By The Star.
The Supreme court cited nine key issues to be determined in deciding who runs Kenya.
Kenya’s Chief Justice Martha Koome delivers Supreme Court Judgement on monday/Courtesy Photo.
• Deputy President declared President-elect on August 15 by IEBC chairman Wafula Chebukati following bitterly contested August 9 polls.
• He garnered 7,176,141 votes (50.49%), defeating Azimio flagbearer Raila Odinga who won 6,942,930 votes, representing (48.85%).
The Supreme Court of Kenya on Monday confirmed the election of William Ruto as the fifth President of the Republic of Kenya.
Reading the verdict on Monday, Chief Justice Martha Koome said Ruto garnered 50 percent plus one votes cast.
Ruto had garnered 7.1m while Raila Odinga garnered 6.9m as declared by the IEBC.
But the petitioners claimed that Ruto had not attained 50 percent plus one votes cast.
“It is not mathematical sound and that the rounding off of IEBC was correct. The petitioners did not offer a watertight case,” Koome said.
Koome said rejected votes cannot be taken into account when calculating whether a presidential candidate attained 50%+1 of the votes cast in accordance with Article 138 (4) of the constitution.
She further said there was no evidence of discrepancies in the some of the nine issues raised by the petitioners.
On whether there was interference with uploading and transmission of forms 34A from polling stations, Koome said there was not evidence.
“There were no significant differences captured between the Forms 34A uploaded on the public portal and the physical Forms 34A delivered to Bomas that would have affected the overall outcome of the presidential election,” the CJ ruled.
On whether postponement of gubernatorial elections resulted in voter suppression to the detriment of the petitioners, Koome said they were postponed due to ‘genuine’ mistakes.
“As regarding this allegation, it has not been sworn that by postponing the elections in the named electoral units, IEBC acted in bad faith or was influenced by irrelevant and considerations,” Koome said.
“From the explanation tendered, we are satisfied that the postponement was occasioned by a genuine mistake which in our view could have been avoided had the IEBC staff been more diligent when they went to inspect the templates in Greece where the printing of ballot papers was undertaken.”
The confirmation followed an intense 14-day process in which lawyers representing Azimio’s Raila Odinga, the Independent Electoral and Boundaries Commission and President-elect William Ruto did battle.
The Supreme Court received nine petitions, of which eight challenged Ruto’s election, while one support his victory.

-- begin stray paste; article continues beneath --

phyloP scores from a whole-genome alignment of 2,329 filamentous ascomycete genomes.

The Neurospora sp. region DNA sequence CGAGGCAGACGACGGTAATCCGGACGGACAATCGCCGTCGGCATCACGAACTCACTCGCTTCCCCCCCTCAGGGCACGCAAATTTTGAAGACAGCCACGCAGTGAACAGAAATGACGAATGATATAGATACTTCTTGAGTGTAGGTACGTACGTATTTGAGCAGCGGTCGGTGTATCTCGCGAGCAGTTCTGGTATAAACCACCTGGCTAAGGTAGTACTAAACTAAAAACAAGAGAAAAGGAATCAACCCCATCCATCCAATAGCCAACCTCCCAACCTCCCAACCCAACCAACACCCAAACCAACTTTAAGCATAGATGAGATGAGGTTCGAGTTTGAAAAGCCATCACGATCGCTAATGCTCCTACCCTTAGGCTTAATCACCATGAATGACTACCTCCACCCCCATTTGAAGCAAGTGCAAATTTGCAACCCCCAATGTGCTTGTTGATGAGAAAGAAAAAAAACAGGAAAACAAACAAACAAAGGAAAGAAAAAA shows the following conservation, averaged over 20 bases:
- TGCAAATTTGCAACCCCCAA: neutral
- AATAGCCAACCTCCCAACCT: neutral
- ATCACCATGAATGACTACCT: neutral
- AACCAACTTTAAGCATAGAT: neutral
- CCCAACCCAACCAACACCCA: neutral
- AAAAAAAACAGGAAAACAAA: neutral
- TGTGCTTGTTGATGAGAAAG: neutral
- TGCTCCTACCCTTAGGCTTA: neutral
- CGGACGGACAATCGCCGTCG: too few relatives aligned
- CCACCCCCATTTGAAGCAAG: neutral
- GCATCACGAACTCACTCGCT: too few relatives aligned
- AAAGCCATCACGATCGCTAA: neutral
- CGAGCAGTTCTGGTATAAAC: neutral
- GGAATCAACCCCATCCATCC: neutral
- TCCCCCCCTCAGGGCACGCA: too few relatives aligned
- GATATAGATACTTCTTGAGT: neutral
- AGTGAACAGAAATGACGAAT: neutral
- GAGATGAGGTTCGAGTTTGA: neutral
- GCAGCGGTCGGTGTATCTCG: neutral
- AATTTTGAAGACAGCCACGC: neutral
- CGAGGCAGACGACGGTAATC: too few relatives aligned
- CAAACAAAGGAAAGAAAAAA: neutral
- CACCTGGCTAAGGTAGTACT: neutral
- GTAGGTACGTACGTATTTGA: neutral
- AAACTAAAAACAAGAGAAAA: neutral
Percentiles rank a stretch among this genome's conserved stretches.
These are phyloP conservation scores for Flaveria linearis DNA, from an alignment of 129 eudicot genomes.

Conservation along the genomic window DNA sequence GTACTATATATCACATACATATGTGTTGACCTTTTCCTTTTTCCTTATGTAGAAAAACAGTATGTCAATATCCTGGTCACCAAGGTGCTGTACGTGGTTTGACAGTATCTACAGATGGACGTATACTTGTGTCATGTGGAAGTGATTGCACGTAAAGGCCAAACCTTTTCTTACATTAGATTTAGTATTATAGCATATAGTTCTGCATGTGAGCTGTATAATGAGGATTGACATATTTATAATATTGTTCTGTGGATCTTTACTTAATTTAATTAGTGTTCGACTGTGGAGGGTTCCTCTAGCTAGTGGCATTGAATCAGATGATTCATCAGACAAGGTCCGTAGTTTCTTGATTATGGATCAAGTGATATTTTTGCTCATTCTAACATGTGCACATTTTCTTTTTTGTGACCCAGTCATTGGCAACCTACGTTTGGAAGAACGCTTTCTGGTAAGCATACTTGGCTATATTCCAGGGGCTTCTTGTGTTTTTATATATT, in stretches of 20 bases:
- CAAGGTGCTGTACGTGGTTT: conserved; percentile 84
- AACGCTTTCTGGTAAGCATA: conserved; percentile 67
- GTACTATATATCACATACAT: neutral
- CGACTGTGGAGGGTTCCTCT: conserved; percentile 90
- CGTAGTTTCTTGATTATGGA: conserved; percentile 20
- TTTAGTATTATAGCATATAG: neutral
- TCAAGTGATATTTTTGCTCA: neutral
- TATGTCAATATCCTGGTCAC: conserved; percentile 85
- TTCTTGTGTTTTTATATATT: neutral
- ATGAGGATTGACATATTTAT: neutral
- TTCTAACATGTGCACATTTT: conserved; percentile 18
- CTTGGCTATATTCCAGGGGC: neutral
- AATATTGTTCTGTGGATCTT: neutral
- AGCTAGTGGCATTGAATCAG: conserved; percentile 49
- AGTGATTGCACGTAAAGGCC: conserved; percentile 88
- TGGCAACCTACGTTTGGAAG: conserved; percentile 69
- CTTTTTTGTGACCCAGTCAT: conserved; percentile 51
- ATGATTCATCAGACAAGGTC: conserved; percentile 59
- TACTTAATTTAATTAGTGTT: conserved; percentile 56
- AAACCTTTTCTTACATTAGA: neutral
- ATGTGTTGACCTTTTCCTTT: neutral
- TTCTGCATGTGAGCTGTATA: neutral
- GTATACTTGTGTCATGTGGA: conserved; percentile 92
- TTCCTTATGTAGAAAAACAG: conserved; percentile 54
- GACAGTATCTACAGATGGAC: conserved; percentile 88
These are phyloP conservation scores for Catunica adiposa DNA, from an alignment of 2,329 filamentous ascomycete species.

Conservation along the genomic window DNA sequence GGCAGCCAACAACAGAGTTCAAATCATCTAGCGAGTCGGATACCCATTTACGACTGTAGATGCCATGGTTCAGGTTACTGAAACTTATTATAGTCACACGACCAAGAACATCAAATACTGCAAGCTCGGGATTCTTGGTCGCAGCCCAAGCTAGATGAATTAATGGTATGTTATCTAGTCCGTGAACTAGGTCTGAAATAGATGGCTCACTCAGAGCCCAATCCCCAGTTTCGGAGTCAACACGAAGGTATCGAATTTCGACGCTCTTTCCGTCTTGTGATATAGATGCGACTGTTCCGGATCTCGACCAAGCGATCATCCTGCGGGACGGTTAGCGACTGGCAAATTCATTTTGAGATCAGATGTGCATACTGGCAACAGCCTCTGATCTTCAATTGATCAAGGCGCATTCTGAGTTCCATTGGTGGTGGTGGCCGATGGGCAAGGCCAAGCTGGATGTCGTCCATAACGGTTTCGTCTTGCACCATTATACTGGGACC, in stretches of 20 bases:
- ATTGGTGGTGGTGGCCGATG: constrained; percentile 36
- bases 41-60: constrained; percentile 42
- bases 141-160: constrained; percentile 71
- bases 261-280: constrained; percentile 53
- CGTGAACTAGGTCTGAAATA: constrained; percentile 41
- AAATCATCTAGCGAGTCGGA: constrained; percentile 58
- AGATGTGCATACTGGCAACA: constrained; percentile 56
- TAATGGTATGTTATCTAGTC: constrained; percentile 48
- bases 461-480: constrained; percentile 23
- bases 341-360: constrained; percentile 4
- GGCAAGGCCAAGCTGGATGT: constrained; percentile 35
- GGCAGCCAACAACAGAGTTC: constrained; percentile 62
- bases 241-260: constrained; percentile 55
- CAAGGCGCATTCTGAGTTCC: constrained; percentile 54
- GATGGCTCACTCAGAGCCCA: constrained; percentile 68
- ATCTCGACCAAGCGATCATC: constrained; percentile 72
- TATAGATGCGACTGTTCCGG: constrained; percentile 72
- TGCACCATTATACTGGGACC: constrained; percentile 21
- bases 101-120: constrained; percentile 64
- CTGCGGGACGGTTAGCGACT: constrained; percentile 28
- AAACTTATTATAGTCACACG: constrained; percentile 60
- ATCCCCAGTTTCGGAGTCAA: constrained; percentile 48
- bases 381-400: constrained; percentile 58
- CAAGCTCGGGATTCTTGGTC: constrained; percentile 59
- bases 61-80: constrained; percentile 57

Chief Justice Martha Koome said they would consolidate seven petitions into one because they raised similar issues, while two were struck out.
They singled out nine key issues the petitioners wanted determined.
The issues-questions included: Did the IEBC technology met integrity and verifiability standards? Was there interference in the transmission of Forms 34A? Was there a difference between the transmission of Forms 34A uploaded and those received?
Other questions: Did the postponement of Mombasa and Kakamega governor elections and other polls result in voter suppression? Did the president-elect get 50 per cent plus one vote of the votes cast?.
Other issues: Were there discrepancies between votes cast for president and those for other positions? Did the IEBC tally, verify and declare results in accordance with the law?
Where were irregularities affecting the final outcome and to what degree? What relief and orders can the Supreme Court order on the petitions?
Outdoing Deputy President Ruto was declared President-elect on August 15 by Independent Electoral and Boundaries Commission chairman Wafula Chebukati.
Ruto garnered 7,176,141 votes (50.49 per cent), defeating Azimio flagbearer Raila Odinga who had 6,942,930 votes, representing (48.85 per cent).
Of the 47 counties, Ruto garnered more than 25 per cent of the votes cast in 39, exceeding the minimum 24 counties required by the Constitution. Raila achieved 25 per cent of the votes cast in 34 counties.
Roots Party presidential hopeful George Wajackoyah came a distant third with 61,969 votes followed by Agano’s David Mwaure, who polled 31,987 votes.
Raila rejected the results, saying the IEBC election technology was compromised to aid rigging in favour of Ruto.
The ODM leader claimed Venezuelans accessed IEBC servers, countless times, intercepted and manipulated poll results.
On Sunday, both Ruto and Raila who had visited Nakuru and Mt Kenya East regions committed to respected the supreme Court decision.
They called for peace.